(Image of wrap-up from Sara Kelly Johns)
The SLJ Summit (see our Ning) focused us on issues of collection. I’ve been trying to pull ideas together and make meaning of many fascinating conversations. I thought I’d take the temperature of a larger audience with a couple of polls. I’ll keep you posted as results come in.
Let me start with one that began at our wrap-up session. The question was what to buy?
With all the vendors present, and all those amazing new products we were hearing about, many of us were feeling a disconnect.
We are overwhelmed with desire. But our budgets are not what they once were.
So what do you buy?
Poll #1: How do you make the tough choices in tough times? That was one question the panel posed to the audience.
Diane Chen said she buys what they ask for. She buys the books her students want. She buys the books the teachers she works with ask for.
This led to a discussion about serendipity.
I thought back to everything I learned more than thirty years ago in grad school (the first time around). I learned about building balanced collections. About ensuring that various viewpoints were represented. About ensuring that great authors, and classics, and best sellers were represented. That as my users/patrons/members browsed my collection, there would always be something to happen upon and discover.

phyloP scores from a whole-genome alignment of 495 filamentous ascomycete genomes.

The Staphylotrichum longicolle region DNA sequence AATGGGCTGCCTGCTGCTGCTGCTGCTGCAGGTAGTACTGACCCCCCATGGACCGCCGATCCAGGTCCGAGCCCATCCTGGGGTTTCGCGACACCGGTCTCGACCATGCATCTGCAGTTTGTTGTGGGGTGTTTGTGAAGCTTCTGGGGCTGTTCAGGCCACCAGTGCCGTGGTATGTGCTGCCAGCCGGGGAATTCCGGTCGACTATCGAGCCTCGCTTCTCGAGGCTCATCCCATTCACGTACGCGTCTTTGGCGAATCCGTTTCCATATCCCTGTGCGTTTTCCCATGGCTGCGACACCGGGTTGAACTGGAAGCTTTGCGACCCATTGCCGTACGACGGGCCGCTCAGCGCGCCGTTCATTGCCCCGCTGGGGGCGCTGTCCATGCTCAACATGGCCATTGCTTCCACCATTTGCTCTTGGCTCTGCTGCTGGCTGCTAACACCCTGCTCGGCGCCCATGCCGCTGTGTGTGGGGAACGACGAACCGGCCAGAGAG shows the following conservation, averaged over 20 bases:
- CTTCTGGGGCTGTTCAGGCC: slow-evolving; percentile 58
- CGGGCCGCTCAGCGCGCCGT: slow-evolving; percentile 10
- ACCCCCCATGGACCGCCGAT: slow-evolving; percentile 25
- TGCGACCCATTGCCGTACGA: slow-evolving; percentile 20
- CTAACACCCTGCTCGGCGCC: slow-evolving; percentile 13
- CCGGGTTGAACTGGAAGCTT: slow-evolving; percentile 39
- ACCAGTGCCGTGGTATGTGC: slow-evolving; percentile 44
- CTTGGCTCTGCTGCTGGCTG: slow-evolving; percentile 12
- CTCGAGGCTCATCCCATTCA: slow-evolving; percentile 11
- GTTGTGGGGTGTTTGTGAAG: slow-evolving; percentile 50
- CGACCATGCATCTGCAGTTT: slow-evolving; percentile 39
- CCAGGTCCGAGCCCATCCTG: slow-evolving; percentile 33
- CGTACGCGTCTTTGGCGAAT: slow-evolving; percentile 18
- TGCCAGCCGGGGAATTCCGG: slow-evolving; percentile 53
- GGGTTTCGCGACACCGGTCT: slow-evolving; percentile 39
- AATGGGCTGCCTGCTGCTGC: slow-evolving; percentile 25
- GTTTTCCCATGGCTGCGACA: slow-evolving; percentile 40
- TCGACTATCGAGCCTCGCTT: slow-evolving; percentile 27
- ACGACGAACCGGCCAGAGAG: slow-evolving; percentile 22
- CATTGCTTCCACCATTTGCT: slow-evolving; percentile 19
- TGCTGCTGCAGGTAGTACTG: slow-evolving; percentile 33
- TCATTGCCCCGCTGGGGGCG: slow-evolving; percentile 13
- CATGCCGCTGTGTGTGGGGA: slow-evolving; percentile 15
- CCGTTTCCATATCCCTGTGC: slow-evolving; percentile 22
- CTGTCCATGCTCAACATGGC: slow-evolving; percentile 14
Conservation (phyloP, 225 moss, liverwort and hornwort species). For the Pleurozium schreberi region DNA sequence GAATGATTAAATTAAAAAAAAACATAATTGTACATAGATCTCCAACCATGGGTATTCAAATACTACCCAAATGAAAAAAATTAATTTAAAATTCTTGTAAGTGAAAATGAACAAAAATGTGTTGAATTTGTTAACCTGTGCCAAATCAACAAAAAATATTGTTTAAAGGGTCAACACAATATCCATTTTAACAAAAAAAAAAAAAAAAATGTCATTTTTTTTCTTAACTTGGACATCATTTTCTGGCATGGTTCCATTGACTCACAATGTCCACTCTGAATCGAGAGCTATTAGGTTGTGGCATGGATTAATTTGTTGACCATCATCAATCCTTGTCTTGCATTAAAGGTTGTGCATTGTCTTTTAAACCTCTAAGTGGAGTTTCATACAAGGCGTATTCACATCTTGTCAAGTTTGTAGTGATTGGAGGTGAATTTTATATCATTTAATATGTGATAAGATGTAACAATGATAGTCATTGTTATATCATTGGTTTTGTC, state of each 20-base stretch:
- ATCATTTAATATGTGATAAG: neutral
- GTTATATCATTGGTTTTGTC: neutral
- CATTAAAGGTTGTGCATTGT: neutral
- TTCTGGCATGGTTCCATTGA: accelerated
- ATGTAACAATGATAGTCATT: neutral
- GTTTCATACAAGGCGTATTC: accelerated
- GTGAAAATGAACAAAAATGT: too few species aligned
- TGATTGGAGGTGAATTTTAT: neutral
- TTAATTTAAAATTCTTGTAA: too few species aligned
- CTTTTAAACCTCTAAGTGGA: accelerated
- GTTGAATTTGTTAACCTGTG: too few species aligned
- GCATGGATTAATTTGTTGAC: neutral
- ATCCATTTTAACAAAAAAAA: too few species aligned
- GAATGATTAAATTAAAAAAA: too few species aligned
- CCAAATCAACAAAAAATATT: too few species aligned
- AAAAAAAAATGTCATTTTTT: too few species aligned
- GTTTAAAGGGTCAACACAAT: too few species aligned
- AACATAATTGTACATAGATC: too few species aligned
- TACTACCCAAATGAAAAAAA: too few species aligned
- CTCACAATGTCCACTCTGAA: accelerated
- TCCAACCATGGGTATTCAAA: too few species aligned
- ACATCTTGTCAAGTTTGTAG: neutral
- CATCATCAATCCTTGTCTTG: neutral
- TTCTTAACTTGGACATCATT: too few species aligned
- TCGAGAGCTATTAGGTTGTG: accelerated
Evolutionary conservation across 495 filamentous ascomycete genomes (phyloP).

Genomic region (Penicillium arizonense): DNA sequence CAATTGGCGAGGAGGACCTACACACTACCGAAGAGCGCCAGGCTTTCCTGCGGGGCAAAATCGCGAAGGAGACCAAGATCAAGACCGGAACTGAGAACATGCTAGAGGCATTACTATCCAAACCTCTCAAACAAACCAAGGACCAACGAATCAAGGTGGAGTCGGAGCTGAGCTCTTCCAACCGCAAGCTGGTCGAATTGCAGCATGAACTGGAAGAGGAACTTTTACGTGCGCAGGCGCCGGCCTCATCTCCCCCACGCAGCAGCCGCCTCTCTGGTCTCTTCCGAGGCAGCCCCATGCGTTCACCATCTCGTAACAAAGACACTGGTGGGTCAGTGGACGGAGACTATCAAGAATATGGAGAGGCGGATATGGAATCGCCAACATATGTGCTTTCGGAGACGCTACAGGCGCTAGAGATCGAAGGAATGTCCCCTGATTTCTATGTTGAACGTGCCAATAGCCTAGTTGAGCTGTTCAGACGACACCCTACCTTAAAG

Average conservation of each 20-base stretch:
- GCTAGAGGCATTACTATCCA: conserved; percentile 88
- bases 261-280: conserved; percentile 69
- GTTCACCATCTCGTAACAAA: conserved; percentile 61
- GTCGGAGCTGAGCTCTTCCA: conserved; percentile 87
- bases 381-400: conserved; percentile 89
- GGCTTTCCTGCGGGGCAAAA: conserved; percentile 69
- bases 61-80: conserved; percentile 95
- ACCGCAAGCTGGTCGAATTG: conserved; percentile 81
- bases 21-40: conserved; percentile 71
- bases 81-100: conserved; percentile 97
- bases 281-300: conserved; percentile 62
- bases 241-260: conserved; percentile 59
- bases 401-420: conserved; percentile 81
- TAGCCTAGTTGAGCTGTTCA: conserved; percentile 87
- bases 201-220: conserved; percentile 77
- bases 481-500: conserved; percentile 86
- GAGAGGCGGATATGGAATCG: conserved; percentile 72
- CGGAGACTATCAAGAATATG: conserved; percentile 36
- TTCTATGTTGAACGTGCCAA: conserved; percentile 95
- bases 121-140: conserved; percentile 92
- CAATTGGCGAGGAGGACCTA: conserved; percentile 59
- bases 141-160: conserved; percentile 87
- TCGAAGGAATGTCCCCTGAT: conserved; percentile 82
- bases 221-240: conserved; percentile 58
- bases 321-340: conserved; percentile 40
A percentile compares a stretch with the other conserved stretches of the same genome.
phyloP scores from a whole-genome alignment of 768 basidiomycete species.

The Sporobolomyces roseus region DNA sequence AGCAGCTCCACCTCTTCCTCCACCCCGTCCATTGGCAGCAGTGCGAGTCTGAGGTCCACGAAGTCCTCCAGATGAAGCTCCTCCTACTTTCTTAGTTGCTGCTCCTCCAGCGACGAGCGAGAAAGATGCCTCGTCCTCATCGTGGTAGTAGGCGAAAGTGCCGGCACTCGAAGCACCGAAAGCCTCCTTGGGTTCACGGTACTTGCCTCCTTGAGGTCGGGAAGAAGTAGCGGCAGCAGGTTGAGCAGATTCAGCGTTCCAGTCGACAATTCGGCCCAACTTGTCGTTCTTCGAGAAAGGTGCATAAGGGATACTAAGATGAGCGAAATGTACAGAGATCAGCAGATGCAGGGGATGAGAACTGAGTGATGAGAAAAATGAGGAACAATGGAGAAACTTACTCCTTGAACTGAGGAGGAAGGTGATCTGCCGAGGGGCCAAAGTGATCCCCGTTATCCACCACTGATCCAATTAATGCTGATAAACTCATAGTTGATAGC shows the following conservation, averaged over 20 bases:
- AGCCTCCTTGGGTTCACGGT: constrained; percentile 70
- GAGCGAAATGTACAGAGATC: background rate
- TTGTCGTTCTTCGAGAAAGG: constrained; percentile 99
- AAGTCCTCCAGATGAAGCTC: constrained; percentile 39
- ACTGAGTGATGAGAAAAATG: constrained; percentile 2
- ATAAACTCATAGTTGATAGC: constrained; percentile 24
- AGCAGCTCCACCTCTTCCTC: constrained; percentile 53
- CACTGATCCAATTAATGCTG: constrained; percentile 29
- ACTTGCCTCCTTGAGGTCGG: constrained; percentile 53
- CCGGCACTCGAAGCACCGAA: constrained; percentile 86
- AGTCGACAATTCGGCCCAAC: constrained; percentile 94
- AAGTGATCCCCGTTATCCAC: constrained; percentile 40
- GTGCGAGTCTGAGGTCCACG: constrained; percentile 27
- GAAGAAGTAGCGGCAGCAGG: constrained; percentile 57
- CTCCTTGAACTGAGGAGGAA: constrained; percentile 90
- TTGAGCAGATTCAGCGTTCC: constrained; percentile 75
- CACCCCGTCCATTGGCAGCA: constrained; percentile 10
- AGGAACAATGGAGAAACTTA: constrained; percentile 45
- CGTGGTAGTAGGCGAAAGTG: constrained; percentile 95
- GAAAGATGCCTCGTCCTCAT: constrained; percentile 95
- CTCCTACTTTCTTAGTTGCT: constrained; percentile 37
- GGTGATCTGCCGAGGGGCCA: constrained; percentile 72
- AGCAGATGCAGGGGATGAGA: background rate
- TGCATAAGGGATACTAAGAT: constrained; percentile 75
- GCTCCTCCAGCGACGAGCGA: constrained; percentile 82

But I wonder if what I learned about having a just-in-case collection makes any sense right now in a just-in-time, just-for-me, 24/7 demand-met universe. Is serendipity dead?
The idea of a Maslow’s hierarchy for purchasing emerged. I’d like to play around with drawing one, but I am not sure Maslow’s notion of needs being met before climbing to self-actualization really fits the important-purchases model. Perhaps it would be more like the food pyramid? And then, I wonder if each of us has too many varying local needs for a universal pyramid to make much sense.
So here’s the desert-island question. You have to make only one of of these tough choices or fill in your own one other. In tight times, what do you buy first? What is the most important purchase?
How do you order?
One of the very interesting questions emerging from the reference panel was the importance of the paper catalog. The vendors were listening very closely to our responses. Let’s open it up a little bit with this poll: